WCT bids farewell to Staff Sgt. Carlton Duncan, epitome of a Non-Commissioned Officer

WTU Force Structure Staff Sgt. Carlton Duncan (second from left) along with (left to right) Col. Matthew St. Laurent, Deputy Chief of Staff, Warrior Care and Transition, Master Sgt. Teresa Shoals-Green, and Sgt. 1st Class Michael Smith display a farewell plaque presented to Duncan for his service to Warrior Care and Transition, January 9, 2017. (Photo credit Lt. Col Luis Fregoso)

By John M. Rosenberg, Warrior Care and Transition


January 13, 2017 – Inside the packed confines of a conference room within the Arlington, Virginia headquarters of the United States Army Medical Command’s Deputy Chief of Staff, Warrior Care and Transition, Staff Sgt. Carlton Duncan’s service to America’s wounded, ill and injured Soldiers was celebrated amid tears and lighthearted laughter

Within WCT and its predecessor organization, the Warrior Transition Command, Duncan served as a pillar in the adaptive reconditioning program for Soldiers carrying out their recovery while assigned to a Warrior Transition Unit. As the outgoing non- commissioned officer in charge of adaptive reconditioning, Duncan will now take a post at the Pentagon supporting the Office of the Chief of Staff of the Army.

“Staff Sgt. Duncan is the epitome of a non-commissioned officer,” said Tom Webb, executive director for Warrior Care and Transition “He cares, and that’s what this is all about— taking care of wounded, ill and injured Soldiers.”

This echoes the sentiments expressed by his battle buddy, Sgt. 1st Class Michael Smith, a former Team Army athlete and a teammate of Duncan supporting the adaptive reconditioning program. In paying homage to his close associate, Smith termed Duncan “a brother.” His tribute was all the more poignant as both Smith and Duncan had endured traumatic injuries yet persevered by returning to duty.

“Both of us were assigned to a Warrior Transition Battalion, and we both discovered adaptive reconditioning and saw what it could do in our own lives, as well as in the lives of others,” said Smith. “We wanted to come here and to tell our stories, so that other wounded, ill and injured could see the success that we had and use it as a blueprint of how life can be.”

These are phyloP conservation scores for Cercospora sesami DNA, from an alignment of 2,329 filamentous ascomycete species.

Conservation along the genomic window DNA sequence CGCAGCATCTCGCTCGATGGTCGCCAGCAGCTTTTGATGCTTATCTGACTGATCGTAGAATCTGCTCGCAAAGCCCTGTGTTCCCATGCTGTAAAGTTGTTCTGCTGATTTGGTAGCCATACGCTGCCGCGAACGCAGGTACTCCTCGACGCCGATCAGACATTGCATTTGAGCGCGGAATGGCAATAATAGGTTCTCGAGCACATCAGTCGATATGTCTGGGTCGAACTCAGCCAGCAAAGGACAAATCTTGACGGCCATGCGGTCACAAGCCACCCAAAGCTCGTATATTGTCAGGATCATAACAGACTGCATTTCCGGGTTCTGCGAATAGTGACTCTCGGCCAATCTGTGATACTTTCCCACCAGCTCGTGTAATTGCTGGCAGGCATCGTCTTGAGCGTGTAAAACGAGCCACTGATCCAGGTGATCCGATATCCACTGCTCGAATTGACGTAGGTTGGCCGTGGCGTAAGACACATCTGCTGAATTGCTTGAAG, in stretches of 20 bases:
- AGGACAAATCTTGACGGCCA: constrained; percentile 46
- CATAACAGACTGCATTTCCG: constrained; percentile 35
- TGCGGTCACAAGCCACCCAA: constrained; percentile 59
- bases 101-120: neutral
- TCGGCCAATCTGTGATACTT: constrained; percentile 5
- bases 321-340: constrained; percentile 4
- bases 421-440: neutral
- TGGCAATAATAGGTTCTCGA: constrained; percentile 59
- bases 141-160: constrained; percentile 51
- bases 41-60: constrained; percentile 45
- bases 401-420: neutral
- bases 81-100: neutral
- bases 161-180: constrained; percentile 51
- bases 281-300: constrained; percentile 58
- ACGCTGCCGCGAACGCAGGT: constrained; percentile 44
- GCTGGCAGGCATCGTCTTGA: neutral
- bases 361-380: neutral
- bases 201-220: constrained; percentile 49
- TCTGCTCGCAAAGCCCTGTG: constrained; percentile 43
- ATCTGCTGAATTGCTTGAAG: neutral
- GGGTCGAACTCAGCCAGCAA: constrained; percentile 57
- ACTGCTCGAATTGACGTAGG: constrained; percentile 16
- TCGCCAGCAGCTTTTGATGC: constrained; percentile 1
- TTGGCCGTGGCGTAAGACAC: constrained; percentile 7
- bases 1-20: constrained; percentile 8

“As they say, cream rises to the top, and Staff Sgt. Duncan is an excellent example of this,” said Lt. Col. Luis Fregoso, Synchronization Directorate Deputy at WCT. “His sense of professionalism is taking him to the Pentagon where he can have a positive effect upon the well-being of wounded, ill, and injured Soldiers at a much higher level.”

Duncan believes he has played an important role in creating a legacy program, one in which adaptive reconditioning receives its proper due.

In doing so Duncan feels as if he’s on a journey, saying “I’m coming in with that mentality, whereby I’ve done this and that, I’ve achieved many things. Though I’m coming out of a combat arms background, my mission has changed, but it’s an important mission nonetheless.”

Duncan was born into a large family, one that was very athletic and full of competition. “Like many Americans, I always enjoyed the spirit of competition,” says Duncan. “I am always striving to achieve more. In being so successful at Warrior Games and Invictus it’s as if I was setting a course of things to come.”

Duncan’s assignment is an all-important role supporting the Office of the Chief of Staff of the Army, where he expects to advocate for the support of wounded, ill and injured Soldiers and the warrior care and transition program in addition to his other duties.

“I came out of this hard charging environment in combat arms and as a parachute infantryman,” says Duncan. “I’m prepared for the unexpected. What I am going to do in this new role is to put my best foot forward and share my insight as to this mission.”

Duncan is a native of southern California. He has a wife along with two boys and two girls.